The Evening Mouthful

reasoned splutterings & hasty wisdom

Archive for March 2009

‘Grendel’: An Operatic Monster’s Tale

leave a comment »

Link: ‘Grendel’: An Operatic Monster’s Tale

An old article, but interesting.

Written by Dave Dueck

March 30, 2009 at 8:48 pm

Posted in film music, link

Great Expectorations: Chapter XII

leave a comment »

Link: Great Expectorations: Chapter XII

Exulting briefly in rich sunshine after a period of gloom and destitution. Also, excerpts of homemade fiction.

Download the mp3 of this chapter

Text version can be read here

This is a…

Written by Dave Dueck

March 29, 2009 at 10:17 pm

Posted in link, podcast

Great Expectorations: Chapter XII

leave a comment »

Supergirl (1984 Film)
Arrival on Earth/The Flying Ballet

Welcome to Chapter XII of Great Expectorations. This is Dave Dueck once again, and I’m sorry I’m late.

Last time I wrote one of these things, there was snow outside my window. Now the brown earth is laid bare before the blinding sun, which has only come out this weekend after a week of cloudy gloom; one which had everybody around here somewhat depressed to one extent or another. It’s still fairly cool outside, the temperature has been hovering only slightly above the freezing point, and there is chance of heavy snow this week, but for now the sun is out and people are chipper.

And fitting this sunshine is indeed! For I have finally been hired, after months of frustrating, agonizing job-hunting, and although it’ll be another few weeks before I’ve settled into the routine of the new job, it’s safe to say that a great cloud has been lifted and the golden rays are starting to break through. God be praised!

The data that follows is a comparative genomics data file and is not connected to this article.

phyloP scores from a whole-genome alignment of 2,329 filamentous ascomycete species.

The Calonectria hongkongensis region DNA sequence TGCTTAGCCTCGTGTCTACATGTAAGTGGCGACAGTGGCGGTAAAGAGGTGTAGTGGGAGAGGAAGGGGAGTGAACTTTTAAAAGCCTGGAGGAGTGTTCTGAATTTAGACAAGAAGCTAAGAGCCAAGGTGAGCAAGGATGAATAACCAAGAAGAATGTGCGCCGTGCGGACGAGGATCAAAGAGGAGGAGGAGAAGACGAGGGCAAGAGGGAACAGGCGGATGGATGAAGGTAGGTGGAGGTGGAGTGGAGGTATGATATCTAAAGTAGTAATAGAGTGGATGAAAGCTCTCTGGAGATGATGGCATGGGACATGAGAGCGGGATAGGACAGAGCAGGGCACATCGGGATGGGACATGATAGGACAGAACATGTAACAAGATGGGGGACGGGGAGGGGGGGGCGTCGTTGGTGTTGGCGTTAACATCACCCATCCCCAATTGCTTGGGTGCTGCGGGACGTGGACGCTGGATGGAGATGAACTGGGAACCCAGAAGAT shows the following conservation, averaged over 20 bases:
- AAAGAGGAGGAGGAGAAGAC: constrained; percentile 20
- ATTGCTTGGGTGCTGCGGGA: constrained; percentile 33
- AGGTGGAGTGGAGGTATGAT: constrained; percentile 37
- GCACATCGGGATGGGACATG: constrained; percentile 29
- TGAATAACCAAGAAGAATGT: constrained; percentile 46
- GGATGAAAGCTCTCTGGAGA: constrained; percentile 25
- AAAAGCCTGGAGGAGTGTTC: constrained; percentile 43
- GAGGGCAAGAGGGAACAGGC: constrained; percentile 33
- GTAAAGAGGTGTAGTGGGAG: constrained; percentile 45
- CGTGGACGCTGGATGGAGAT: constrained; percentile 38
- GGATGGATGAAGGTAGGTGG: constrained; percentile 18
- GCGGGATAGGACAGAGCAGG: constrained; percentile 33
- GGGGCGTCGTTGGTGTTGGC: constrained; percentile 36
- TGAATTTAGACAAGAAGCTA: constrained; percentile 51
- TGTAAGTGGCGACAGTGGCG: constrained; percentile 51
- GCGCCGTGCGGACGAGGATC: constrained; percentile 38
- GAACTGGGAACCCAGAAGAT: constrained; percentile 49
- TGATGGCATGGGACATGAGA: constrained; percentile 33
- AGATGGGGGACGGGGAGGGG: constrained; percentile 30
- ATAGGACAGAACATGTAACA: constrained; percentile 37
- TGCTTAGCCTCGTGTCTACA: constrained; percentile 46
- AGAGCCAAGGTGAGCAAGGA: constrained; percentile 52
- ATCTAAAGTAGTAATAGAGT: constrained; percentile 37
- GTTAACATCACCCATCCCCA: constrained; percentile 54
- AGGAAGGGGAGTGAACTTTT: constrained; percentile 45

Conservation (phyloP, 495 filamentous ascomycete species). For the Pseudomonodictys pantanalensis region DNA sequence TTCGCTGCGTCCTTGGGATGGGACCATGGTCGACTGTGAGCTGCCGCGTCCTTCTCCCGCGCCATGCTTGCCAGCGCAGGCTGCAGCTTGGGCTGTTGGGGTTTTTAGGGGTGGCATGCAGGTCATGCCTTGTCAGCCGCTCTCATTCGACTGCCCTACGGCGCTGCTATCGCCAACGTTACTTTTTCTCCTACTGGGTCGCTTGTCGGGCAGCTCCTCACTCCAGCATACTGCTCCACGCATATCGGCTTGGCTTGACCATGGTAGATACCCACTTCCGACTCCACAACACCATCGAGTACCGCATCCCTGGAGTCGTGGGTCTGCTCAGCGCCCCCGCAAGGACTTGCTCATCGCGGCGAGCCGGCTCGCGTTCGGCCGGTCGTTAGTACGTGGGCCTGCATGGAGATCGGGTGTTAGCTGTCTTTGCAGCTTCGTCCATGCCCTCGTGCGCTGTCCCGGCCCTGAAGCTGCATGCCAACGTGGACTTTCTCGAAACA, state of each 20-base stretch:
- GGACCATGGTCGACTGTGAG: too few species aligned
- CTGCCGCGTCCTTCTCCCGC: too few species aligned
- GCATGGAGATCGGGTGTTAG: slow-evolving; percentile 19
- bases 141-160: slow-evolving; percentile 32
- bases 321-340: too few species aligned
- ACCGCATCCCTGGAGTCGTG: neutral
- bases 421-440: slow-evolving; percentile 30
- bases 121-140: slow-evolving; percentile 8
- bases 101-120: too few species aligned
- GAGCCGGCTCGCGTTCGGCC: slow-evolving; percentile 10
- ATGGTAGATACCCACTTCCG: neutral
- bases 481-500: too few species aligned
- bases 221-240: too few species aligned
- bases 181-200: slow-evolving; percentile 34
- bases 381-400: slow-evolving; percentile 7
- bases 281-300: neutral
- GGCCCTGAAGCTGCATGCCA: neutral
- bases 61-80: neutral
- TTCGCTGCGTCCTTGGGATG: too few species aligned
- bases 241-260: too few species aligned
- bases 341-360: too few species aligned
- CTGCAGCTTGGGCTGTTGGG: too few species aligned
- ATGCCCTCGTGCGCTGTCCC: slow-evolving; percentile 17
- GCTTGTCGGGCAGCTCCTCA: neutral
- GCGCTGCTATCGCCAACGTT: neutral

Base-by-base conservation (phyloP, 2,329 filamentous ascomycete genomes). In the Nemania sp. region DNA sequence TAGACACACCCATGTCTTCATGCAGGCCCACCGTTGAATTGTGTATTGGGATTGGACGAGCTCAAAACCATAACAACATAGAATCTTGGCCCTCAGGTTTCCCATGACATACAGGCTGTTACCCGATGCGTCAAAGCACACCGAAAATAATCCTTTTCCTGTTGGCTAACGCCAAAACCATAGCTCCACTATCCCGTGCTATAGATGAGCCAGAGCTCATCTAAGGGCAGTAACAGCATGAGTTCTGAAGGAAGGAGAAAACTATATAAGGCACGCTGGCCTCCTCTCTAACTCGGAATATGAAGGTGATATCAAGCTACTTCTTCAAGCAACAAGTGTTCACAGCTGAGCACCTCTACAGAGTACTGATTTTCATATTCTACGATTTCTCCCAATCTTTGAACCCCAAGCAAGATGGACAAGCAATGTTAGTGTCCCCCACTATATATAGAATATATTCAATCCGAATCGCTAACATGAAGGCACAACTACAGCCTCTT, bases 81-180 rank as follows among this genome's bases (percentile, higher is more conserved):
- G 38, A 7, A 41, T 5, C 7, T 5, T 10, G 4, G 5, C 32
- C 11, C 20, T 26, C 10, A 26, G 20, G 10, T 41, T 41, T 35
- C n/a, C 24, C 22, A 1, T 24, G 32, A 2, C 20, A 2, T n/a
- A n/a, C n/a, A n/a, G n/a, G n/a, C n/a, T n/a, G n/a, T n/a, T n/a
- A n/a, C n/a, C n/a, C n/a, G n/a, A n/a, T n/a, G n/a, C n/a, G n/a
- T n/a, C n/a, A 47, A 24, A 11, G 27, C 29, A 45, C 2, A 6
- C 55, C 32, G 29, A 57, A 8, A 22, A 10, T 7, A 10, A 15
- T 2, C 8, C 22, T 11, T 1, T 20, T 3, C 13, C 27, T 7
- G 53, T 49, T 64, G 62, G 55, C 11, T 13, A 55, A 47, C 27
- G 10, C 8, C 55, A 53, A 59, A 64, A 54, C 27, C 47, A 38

I’m pretty excited, but I’m also pretty busy preparing myself for my new duties and getting things cleared out of the way, and I’m pretty tired as well, so instead of filling this update with some pretty boring twaddle (my last two weeks have been practically identical to the ones already chronicled), I will wish you well and give you a preview of a comic fantasy I began writing in mid-2006. The following is an excerpt from my novel-in-progress,

The Day Right After the Night Before that One Christmas, Chapter 6

Kap Keestor, surely one of the world‘s more massive chieftains, was fuming. He poked his head out of the wigwam’s door-flap and looked around the camp. Where was that boy? The gorgeous sunrise was wasted on the scruffy chieftain. It was bad enough that Klem was always meddling in that stupid waste of time he called ‘technology,’ now he was nowhere to be found, just when Kap needed his morning coffee. He growled and went back inside.
His wife Crystal looked up from her drawings in the dirt floor in concern. “Is he gone again?”
Kap snarled. “Yup. That boy’s gonna have to learn a lesson soon. I’m sick of him always not being around here, and always never making my coffee on time. He’ll pay!”
Crystal returned her attention to her drawings, which consisted of an attractive bunny eating a pomegranate and a wolf trying to kill a Forest Ogre with a sand wedge. She spoke timidly as she resumed her artistic scratching.
“You’re not going to revoke his technology privileges again, are you? They mean so much to him. He’ll only get angry.”